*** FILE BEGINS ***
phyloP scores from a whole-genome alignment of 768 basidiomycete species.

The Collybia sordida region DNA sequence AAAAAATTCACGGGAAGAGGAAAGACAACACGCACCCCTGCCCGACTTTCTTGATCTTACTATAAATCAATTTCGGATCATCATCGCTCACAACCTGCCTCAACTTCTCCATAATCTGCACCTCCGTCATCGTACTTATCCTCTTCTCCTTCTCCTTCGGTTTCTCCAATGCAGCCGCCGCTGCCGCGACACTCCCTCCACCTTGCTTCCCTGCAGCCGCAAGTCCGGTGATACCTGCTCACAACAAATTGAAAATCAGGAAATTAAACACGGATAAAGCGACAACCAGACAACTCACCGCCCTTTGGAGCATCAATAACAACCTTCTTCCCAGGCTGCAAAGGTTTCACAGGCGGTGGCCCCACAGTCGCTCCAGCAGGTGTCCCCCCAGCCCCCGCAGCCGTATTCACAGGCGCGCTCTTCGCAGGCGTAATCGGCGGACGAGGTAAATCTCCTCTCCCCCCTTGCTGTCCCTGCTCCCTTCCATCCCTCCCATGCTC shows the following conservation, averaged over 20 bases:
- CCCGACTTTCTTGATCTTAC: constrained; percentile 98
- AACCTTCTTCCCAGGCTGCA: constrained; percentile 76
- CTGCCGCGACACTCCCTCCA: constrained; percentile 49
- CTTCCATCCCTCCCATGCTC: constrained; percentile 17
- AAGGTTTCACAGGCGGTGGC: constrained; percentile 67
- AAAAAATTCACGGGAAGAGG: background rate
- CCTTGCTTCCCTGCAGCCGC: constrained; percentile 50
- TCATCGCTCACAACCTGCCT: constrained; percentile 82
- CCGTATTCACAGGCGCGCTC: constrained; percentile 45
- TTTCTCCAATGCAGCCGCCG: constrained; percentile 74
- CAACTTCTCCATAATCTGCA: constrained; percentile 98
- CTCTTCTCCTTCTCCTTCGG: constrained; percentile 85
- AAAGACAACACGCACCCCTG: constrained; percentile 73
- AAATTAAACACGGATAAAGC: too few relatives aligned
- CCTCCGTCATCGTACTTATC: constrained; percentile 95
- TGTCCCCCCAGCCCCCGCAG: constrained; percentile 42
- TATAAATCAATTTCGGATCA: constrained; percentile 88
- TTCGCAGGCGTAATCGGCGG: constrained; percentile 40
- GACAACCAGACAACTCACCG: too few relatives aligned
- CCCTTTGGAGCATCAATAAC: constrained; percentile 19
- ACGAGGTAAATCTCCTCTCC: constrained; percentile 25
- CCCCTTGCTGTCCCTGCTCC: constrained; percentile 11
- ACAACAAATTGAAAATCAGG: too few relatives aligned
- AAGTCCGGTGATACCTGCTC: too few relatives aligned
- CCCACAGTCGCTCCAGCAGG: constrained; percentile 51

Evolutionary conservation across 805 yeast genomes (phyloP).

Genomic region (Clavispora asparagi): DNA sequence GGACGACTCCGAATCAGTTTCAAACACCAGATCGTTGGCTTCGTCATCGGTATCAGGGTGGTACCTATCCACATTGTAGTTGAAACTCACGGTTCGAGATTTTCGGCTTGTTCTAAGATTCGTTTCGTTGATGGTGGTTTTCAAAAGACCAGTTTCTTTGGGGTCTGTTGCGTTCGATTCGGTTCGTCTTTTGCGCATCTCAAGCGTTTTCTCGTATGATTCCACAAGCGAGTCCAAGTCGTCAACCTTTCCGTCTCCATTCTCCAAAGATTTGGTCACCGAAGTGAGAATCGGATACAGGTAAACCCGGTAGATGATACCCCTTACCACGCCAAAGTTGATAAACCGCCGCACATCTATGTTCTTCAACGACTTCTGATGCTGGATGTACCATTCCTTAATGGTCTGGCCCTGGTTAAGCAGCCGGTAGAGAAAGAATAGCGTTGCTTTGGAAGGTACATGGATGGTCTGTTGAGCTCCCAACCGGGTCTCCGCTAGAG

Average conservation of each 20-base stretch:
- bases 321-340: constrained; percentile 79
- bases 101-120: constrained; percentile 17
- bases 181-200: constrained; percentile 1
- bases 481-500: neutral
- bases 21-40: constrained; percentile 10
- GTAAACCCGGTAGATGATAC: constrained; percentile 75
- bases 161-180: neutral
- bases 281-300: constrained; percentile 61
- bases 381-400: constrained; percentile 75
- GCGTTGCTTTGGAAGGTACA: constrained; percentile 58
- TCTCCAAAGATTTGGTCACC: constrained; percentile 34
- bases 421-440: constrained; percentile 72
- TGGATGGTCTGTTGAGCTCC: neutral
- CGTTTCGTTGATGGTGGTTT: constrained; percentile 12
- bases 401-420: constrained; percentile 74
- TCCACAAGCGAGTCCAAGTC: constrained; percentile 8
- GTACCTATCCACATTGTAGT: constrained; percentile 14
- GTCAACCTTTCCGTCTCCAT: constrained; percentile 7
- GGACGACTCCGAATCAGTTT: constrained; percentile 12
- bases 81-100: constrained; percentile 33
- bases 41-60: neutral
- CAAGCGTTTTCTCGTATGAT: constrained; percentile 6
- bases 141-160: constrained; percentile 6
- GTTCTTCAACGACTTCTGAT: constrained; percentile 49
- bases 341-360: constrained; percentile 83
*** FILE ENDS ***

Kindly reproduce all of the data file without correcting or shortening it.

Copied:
phyloP scores from a whole-genome alignment of 768 basidiomycete species.

The Collybia sordida region DNA sequence AAAAAATTCACGGGAAGAGGAAAGACAACACGCACCCCTGCCCGACTTTCTTGATCTTACTATAAATCAATTTCGGATCATCATCGCTCACAACCTGCCTCAACTTCTCCATAATCTGCACCTCCGTCATCGTACTTATCCTCTTCTCCTTCTCCTTCGGTTTCTCCAATGCAGCCGCCGCTGCCGCGACACTCCCTCCACCTTGCTTCCCTGCAGCCGCAAGTCCGGTGATACCTGCTCACAACAAATTGAAAATCAGGAAATTAAACACGGATAAAGCGACAACCAGACAACTCACCGCCCTTTGGAGCATCAATAACAACCTTCTTCCCAGGCTGCAAAGGTTTCACAGGCGGTGGCCCCACAGTCGCTCCAGCAGGTGTCCCCCCAGCCCCCGCAGCCGTATTCACAGGCGCGCTCTTCGCAGGCGTAATCGGCGGACGAGGTAAATCTCCTCTCCCCCCTTGCTGTCCCTGCTCCCTTCCATCCCTCCCATGCTC shows the following conservation, averaged over 20 bases:
- CCCGACTTTCTTGATCTTAC: constrained; percentile 98
- AACCTTCTTCCCAGGCTGCA: constrained; percentile 76
- CTGCCGCGACACTCCCTCCA: constrained; percentile 49
- CTTCCATCCCTCCCATGCTC: constrained; percentile 17
- AAGGTTTCACAGGCGGTGGC: constrained; percentile 67
- AAAAAATTCACGGGAAGAGG: background rate
- CCTTGCTTCCCTGCAGCCGC: constrained; percentile 50
- TCATCGCTCACAACCTGCCT: constrained; percentile 82
- CCGTATTCACAGGCGCGCTC: constrained; percentile 45
- TTTCTCCAATGCAGCCGCCG: constrained; percentile 74
- CAACTTCTCCATAATCTGCA: constrained; percentile 98
- CTCTTCTCCTTCTCCTTCGG: constrained; percentile 85
- AAAGACAACACGCACCCCTG: constrained; percentile 73
- AAATTAAACACGGATAAAGC: too few relatives aligned
- CCTCCGTCATCGTACTTATC: constrained; percentile 95
- TGTCCCCCCAGCCCCCGCAG: constrained; percentile 42
- TATAAATCAATTTCGGATCA: constrained; percentile 88
- TTCGCAGGCGTAATCGGCGG: constrained; percentile 40
- GACAACCAGACAACTCACCG: too few relatives aligned
- CCCTTTGGAGCATCAATAAC: constrained; percentile 19
- ACGAGGTAAATCTCCTCTCC: constrained; percentile 25
- CCCCTTGCTGTCCCTGCTCC: constrained; percentile 11
- ACAACAAATTGAAAATCAGG: too few relatives aligned
- AAGTCCGGTGATACCTGCTC: too few relatives aligned
- CCCACAGTCGCTCCAGCAGG: constrained; percentile 51

Evolutionary conservation across 805 yeast genomes (phyloP).

Genomic region (Clavispora asparagi): DNA sequence GGACGACTCCGAATCAGTTTCAAACACCAGATCGTTGGCTTCGTCATCGGTATCAGGGTGGTACCTATCCACATTGTAGTTGAAACTCACGGTTCGAGATTTTCGGCTTGTTCTAAGATTCGTTTCGTTGATGGTGGTTTTCAAAAGACCAGTTTCTTTGGGGTCTGTTGCGTTCGATTCGGTTCGTCTTTTGCGCATCTCAAGCGTTTTCTCGTATGATTCCACAAGCGAGTCCAAGTCGTCAACCTTTCCGTCTCCATTCTCCAAAGATTTGGTCACCGAAGTGAGAATCGGATACAGGTAAACCCGGTAGATGATACCCCTTACCACGCCAAAGTTGATAAACCGCCGCACATCTATGTTCTTCAACGACTTCTGATGCTGGATGTACCATTCCTTAATGGTCTGGCCCTGGTTAAGCAGCCGGTAGAGAAAGAATAGCGTTGCTTTGGAAGGTACATGGATGGTCTGTTGAGCTCCCAACCGGGTCTCCGCTAGAG

Average conservation of each 20-base stretch:
- bases 321-340: constrained; percentile 79
- bases 101-120: constrained; percentile 17
- bases 181-200: constrained; percentile 1
- bases 481-500: neutral
- bases 21-40: constrained; percentile 10
- GTAAACCCGGTAGATGATAC: constrained; percentile 75
- bases 161-180: neutral
- bases 281-300: constrained; percentile 61
- bases 381-400: constrained; percentile 75
- GCGTTGCTTTGGAAGGTACA: constrained; percentile 58
- TCTCCAAAGATTTGGTCACC: constrained; percentile 34
- bases 421-440: constrained; percentile 72
- TGGATGGTCTGTTGAGCTCC: neutral
- CGTTTCGTTGATGGTGGTTT: constrained; percentile 12
- bases 401-420: constrained; percentile 74
- TCCACAAGCGAGTCCAAGTC: constrained; percentile 8
- GTACCTATCCACATTGTAGT: constrained; percentile 14
- GTCAACCTTTCCGTCTCCAT: constrained; percentile 7
- GGACGACTCCGAATCAGTTT: constrained; percentile 12
- bases 81-100: constrained; percentile 33
- bases 41-60: neutral
- CAAGCGTTTTCTCGTATGAT: constrained; percentile 6
- bases 141-160: constrained; percentile 6
- GTTCTTCAACGACTTCTGAT: constrained; percentile 49
- bases 341-360: constrained; percentile 83